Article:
• Share
  • Email
  • Embed
  • Like
  • Save
  • Private Content
Franchising Communications Providers

Franchising Communications Providers



Brian T. Grogan presentation to International Municipal Lawyers Association (IMLA) 2012 Annual Conference - October 21, 24, 2012

Brian T. Grogan presentation to International Municipal Lawyers Association (IMLA) 2012 Annual Conference - October 21, 24, 2012



Total Views
Views on SlideShare
Embed Views



1 Embed 1

http://lawmoss.greatjakes.com 1



Upload Details

Uploaded via as Adobe PDF

Usage Rights

© All Rights Reserved

Report content

Flagged as inappropriate Flag as inappropriate
Flag as inappropriate

Select your reason for flagging this presentation as inappropriate.

  • Full Name Full Name Comment goes here.
    Are you sure you want to
    Your message goes here
Post Comment
Edit your comment

    Franchising Communications Providers Franchising Communications Providers Presentation Transcript

    • International Municipal Lawyers Association2012 Annual ConferenceOctober 21-24, 2012 - Austin, TXBrian T. Grogan, Esq., Moss & BarnettFRANCHISINGCOMMUNICATIONS PROVIDERS
    • 1
    • Introduction• Define types of communications services• Review industry financial statistics• Is your City collecting fees from providers• Bundled revenues – determine fees owed• Renewal of franchises• Process to be followed• Key provisions in franchise negotiations2
    • Types of Communications Services• Information services– Cities have no legal authority to regulate• Telecommunication services– Some states permit local franchising/fees• Cable services– 50% of states permit local franchising3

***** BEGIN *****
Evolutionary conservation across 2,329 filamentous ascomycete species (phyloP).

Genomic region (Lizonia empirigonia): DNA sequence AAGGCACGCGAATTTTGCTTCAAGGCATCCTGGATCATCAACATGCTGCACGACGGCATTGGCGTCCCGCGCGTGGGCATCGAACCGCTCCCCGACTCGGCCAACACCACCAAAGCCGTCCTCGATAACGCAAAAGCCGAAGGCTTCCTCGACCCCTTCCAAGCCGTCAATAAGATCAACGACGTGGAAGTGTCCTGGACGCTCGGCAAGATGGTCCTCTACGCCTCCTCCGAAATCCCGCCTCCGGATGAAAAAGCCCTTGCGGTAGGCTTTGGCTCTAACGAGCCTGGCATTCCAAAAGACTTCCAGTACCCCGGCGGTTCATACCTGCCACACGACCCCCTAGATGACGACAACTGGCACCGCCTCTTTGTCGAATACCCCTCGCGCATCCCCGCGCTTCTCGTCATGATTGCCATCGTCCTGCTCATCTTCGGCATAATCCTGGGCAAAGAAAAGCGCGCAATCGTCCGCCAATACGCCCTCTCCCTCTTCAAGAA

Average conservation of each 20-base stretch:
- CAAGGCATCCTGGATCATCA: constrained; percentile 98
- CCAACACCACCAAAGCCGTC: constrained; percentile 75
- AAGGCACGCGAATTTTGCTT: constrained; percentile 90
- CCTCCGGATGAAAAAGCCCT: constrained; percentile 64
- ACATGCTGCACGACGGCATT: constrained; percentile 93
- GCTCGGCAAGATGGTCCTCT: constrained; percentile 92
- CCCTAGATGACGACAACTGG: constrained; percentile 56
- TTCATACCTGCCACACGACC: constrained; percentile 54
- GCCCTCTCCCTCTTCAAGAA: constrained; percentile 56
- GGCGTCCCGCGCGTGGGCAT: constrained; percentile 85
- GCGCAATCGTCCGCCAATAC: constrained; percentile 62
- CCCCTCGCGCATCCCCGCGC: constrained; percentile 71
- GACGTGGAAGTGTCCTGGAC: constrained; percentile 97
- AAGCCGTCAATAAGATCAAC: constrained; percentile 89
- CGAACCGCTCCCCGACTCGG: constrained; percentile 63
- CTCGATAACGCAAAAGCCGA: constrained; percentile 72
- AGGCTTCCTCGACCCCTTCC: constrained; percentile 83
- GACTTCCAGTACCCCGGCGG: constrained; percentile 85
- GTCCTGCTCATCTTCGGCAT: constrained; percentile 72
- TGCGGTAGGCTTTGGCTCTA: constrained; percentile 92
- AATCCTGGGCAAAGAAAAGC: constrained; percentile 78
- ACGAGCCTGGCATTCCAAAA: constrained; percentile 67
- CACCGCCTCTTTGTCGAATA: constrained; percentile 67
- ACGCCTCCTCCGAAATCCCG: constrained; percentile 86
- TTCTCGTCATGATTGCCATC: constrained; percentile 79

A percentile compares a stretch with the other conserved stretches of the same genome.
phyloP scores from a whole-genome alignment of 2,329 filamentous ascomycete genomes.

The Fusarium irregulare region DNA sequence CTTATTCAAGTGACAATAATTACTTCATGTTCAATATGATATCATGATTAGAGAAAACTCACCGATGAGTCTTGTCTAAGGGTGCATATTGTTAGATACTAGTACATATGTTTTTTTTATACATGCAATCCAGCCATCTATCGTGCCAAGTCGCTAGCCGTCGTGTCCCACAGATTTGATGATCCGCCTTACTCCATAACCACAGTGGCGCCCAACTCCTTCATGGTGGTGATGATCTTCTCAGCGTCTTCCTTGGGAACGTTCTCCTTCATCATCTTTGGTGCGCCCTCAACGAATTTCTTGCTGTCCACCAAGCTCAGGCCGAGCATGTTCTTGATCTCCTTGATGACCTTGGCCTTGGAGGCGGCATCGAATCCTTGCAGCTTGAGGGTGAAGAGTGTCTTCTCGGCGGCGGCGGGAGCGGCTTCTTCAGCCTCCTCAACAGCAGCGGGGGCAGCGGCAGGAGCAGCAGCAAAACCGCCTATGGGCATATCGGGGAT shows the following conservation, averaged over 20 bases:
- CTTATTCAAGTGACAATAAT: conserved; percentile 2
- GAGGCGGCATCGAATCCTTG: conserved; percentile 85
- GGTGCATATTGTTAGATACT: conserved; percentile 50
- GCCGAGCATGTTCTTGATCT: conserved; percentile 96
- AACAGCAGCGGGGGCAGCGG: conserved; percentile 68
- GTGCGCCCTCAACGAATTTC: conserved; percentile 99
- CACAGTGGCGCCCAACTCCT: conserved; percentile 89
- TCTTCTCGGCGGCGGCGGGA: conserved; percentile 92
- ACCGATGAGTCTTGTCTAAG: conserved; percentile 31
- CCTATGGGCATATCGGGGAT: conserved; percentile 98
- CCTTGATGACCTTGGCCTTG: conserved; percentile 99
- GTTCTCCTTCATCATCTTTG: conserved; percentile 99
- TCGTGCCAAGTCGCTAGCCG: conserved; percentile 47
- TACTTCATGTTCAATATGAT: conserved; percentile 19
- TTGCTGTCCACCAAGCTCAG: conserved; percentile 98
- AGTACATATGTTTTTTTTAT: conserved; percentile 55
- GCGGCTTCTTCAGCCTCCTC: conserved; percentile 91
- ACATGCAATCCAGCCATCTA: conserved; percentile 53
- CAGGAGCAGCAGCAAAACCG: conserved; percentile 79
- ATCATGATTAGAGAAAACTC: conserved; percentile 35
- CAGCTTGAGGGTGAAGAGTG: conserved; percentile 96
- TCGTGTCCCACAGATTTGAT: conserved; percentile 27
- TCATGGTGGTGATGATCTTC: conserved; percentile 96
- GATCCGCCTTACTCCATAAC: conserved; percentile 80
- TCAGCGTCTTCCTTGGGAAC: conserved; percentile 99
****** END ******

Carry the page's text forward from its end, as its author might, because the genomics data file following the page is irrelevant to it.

• Information ServicesInformation services means:the offering of a capability for generating, acquiring,storing, transforming, processing, retrieving, utilizing,or making available information viatelecommunications, and includes electronicpublishing, but does not include any use of any suchcapability for the management, control or operationof a telecommunications system or the managementof the telecommunications service.47 U.S.C. § 153(20)4
    • Telecommunications ServiceTelecommunications Service means:the offering of telecommunications for a fee directlyto the public, or to such classes of users as to beeffectively available directly to the public, regardlessof the facilities used.47 U.S.C. § 153(46)5
    • Cable ServiceCable Service means:(A) the one-way transmission to subscribers of(i) video programming, or(ii) other programming service and(B) subscriber interaction, if any, which is required for theselection or use of such video programming or otherprogramming service.47 U.S.C. § 522(6)6
    • Top 15 Cable Operators2010 Subs 2012 Subs1. Comcast Corporation 23,212,000 22,118,0002. Direct TV 18,760,000 19,914,0003. Dish Network Corporation 14,318,000 14,061,0004. Time Warner Cable, Inc. 12,706,000 12,484,0005. Cox Communications, Inc. 5,038,000 4,661,0006. Charter Communications, Inc. 4,716,000 4,269,0007. Verizon Communications, Inc. 3,203,000 4,473,0008. Cablevision Sys. Corp. 3,067,000 3,257,0009. AT&T, Inc. 2,504,000 4,146,00010. Bright House Networks, LLC 2,222,000 2,059,00011. Suddenlink Communications 1,225,000 1,230,00012. Mediacom 1,216,000 1,037,00013. Insight Communications 710,000 Sold to TW14. CableOne, Inc. 654,000 613,00015. WideOpenWest Networks, LLC 393,000 456,000Source: NCTA website7
    • 8Cable Industry Revenue (in billions)Year Res Video Other Rev Total Rev• 1996 $24,136 $2,984 $27,120• 1997 $26,270 $3,532 $29,802• 1998 $27,626 $6,152 $33,778• 1999 $30,050 $7,341 $37,391• 2000 $32,541 $9,575 $42,116• 2001 $35,734 $9,743 $45,477• 2002 $36,738 $11,160 $47,898• 2003 $39,338 $15,056 $54,394• 2004 $41,813 $18,212 $60,025• 2005 $43,832 $21,846 $65,678• 2006 $46,518 $25,354 $71,872• 2007 $49,105 $29,719 $78,824• 2008 $51,467 $34,470 $86,281• 2009 $53,040 $36,861 $89,901• 2010 $55,470 $38,310 $93,780• 2011 $56,938 $40,660 $97,598Source: SNL Kagan – NCTA website